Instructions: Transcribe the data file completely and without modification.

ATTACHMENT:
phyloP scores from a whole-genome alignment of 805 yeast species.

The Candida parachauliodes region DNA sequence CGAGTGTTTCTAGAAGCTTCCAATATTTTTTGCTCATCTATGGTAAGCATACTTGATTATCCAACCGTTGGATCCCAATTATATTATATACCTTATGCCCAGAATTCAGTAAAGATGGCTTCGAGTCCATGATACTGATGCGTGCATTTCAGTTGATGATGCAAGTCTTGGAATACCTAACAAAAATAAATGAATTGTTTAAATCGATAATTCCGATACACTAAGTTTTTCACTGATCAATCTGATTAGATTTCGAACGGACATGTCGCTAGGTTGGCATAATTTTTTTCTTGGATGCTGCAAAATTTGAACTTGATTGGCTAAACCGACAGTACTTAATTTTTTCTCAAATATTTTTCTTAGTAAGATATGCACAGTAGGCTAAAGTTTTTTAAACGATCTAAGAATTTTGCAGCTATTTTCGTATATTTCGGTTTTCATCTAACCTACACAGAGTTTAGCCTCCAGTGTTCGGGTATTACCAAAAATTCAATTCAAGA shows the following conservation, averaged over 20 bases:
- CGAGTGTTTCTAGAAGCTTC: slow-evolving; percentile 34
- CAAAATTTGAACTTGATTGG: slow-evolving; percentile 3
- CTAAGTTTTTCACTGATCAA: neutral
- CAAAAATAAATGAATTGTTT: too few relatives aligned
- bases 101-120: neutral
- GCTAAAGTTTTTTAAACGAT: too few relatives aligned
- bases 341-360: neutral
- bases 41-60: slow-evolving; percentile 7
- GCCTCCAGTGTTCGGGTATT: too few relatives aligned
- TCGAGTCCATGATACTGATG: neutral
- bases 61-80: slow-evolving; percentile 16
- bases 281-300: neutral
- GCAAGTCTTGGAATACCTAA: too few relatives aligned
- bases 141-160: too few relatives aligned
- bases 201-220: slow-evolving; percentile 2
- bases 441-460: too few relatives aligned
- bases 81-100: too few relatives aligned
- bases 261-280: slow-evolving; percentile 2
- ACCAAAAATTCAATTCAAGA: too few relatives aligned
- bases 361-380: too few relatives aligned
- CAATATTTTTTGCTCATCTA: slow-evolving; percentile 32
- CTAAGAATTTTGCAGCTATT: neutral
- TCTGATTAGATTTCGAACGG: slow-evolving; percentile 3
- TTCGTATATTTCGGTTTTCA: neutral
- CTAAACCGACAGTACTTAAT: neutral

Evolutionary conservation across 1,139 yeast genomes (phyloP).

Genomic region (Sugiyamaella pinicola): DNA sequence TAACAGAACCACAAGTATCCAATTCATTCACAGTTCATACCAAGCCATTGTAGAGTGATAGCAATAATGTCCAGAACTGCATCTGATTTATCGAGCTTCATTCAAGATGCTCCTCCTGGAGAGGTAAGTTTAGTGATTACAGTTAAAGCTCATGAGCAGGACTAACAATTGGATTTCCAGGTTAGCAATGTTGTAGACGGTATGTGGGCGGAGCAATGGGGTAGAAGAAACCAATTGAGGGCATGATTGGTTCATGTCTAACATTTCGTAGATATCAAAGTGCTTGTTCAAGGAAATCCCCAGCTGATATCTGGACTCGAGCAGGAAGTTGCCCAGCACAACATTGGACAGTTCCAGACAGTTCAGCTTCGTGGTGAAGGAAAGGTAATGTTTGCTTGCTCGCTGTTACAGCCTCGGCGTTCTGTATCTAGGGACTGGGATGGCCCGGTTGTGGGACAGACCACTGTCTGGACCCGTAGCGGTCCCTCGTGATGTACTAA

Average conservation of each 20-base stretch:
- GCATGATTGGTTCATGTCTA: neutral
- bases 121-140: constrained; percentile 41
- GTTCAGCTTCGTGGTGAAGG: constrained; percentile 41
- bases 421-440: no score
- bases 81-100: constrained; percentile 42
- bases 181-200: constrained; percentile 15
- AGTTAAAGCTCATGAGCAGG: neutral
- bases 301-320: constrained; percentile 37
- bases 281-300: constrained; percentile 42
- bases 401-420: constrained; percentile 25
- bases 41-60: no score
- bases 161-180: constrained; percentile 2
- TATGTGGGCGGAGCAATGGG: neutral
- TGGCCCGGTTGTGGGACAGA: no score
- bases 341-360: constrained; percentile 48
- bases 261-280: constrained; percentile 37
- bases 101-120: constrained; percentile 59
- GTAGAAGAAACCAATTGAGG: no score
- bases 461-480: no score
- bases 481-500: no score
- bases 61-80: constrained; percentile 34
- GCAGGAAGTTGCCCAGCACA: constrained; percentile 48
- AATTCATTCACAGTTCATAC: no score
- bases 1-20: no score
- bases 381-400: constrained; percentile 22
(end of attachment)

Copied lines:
phyloP scores from a whole-genome alignment of 805 yeast species.

The Candida parachauliodes region DNA sequence CGAGTGTTTCTAGAAGCTTCCAATATTTTTTGCTCATCTATGGTAAGCATACTTGATTATCCAACCGTTGGATCCCAATTATATTATATACCTTATGCCCAGAATTCAGTAAAGATGGCTTCGAGTCCATGATACTGATGCGTGCATTTCAGTTGATGATGCAAGTCTTGGAATACCTAACAAAAATAAATGAATTGTTTAAATCGATAATTCCGATACACTAAGTTTTTCACTGATCAATCTGATTAGATTTCGAACGGACATGTCGCTAGGTTGGCATAATTTTTTTCTTGGATGCTGCAAAATTTGAACTTGATTGGCTAAACCGACAGTACTTAATTTTTTCTCAAATATTTTTCTTAGTAAGATATGCACAGTAGGCTAAAGTTTTTTAAACGATCTAAGAATTTTGCAGCTATTTTCGTATATTTCGGTTTTCATCTAACCTACACAGAGTTTAGCCTCCAGTGTTCGGGTATTACCAAAAATTCAATTCAAGA shows the following conservation, averaged over 20 bases:
- CGAGTGTTTCTAGAAGCTTC: slow-evolving; percentile 34
- CAAAATTTGAACTTGATTGG: slow-evolving; percentile 3
- CTAAGTTTTTCACTGATCAA: neutral
- CAAAAATAAATGAATTGTTT: too few relatives aligned
- bases 101-120: neutral
- GCTAAAGTTTTTTAAACGAT: too few relatives aligned
- bases 341-360: neutral
- bases 41-60: slow-evolving; percentile 7
- GCCTCCAGTGTTCGGGTATT: too few relatives aligned
- TCGAGTCCATGATACTGATG: neutral
- bases 61-80: slow-evolving; percentile 16
- bases 281-300: neutral
- GCAAGTCTTGGAATACCTAA: too few relatives aligned
- bases 141-160: too few relatives aligned
- bases 201-220: slow-evolving; percentile 2
- bases 441-460: too few relatives aligned
- bases 81-100: too few relatives aligned
- bases 261-280: slow-evolving; percentile 2
- ACCAAAAATTCAATTCAAGA: too few relatives aligned
- bases 361-380: too few relatives aligned
- CAATATTTTTTGCTCATCTA: slow-evolving; percentile 32
- CTAAGAATTTTGCAGCTATT: neutral
- TCTGATTAGATTTCGAACGG: slow-evolving; percentile 3
- TTCGTATATTTCGGTTTTCA: neutral
- CTAAACCGACAGTACTTAAT: neutral

Evolutionary conservation across 1,139 yeast genomes (phyloP).

Genomic region (Sugiyamaella pinicola): DNA sequence TAACAGAACCACAAGTATCCAATTCATTCACAGTTCATACCAAGCCATTGTAGAGTGATAGCAATAATGTCCAGAACTGCATCTGATTTATCGAGCTTCATTCAAGATGCTCCTCCTGGAGAGGTAAGTTTAGTGATTACAGTTAAAGCTCATGAGCAGGACTAACAATTGGATTTCCAGGTTAGCAATGTTGTAGACGGTATGTGGGCGGAGCAATGGGGTAGAAGAAACCAATTGAGGGCATGATTGGTTCATGTCTAACATTTCGTAGATATCAAAGTGCTTGTTCAAGGAAATCCCCAGCTGATATCTGGACTCGAGCAGGAAGTTGCCCAGCACAACATTGGACAGTTCCAGACAGTTCAGCTTCGTGGTGAAGGAAAGGTAATGTTTGCTTGCTCGCTGTTACAGCCTCGGCGTTCTGTATCTAGGGACTGGGATGGCCCGGTTGTGGGACAGACCACTGTCTGGACCCGTAGCGGTCCCTCGTGATGTACTAA

Average conservation of each 20-base stretch:
- GCATGATTGGTTCATGTCTA: neutral
- bases 121-140: constrained; percentile 41
- GTTCAGCTTCGTGGTGAAGG: constrained; percentile 41
- bases 421-440: no score
- bases 81-100: constrained; percentile 42
- bases 181-200: constrained; percentile 15
- AGTTAAAGCTCATGAGCAGG: neutral
- bases 301-320: constrained; percentile 37
- bases 281-300: constrained; percentile 42
- bases 401-420: constrained; percentile 25
- bases 41-60: no score
- bases 161-180: constrained; percentile 2
- TATGTGGGCGGAGCAATGGG: neutral
- TGGCCCGGTTGTGGGACAGA: no score
- bases 341-360: constrained; percentile 48
- bases 261-280: constrained; percentile 37
- bases 101-120: constrained; percentile 59
- GTAGAAGAAACCAATTGAGG: no score
- bases 461-480: no score
- bases 481-500: no score
- bases 61-80: constrained; percentile 34
- GCAGGAAGTTGCCCAGCACA: constrained; percentile 48
- AATTCATTCACAGTTCATAC: no score
- bases 1-20: no score
- bases 381-400: constrained; percentile 22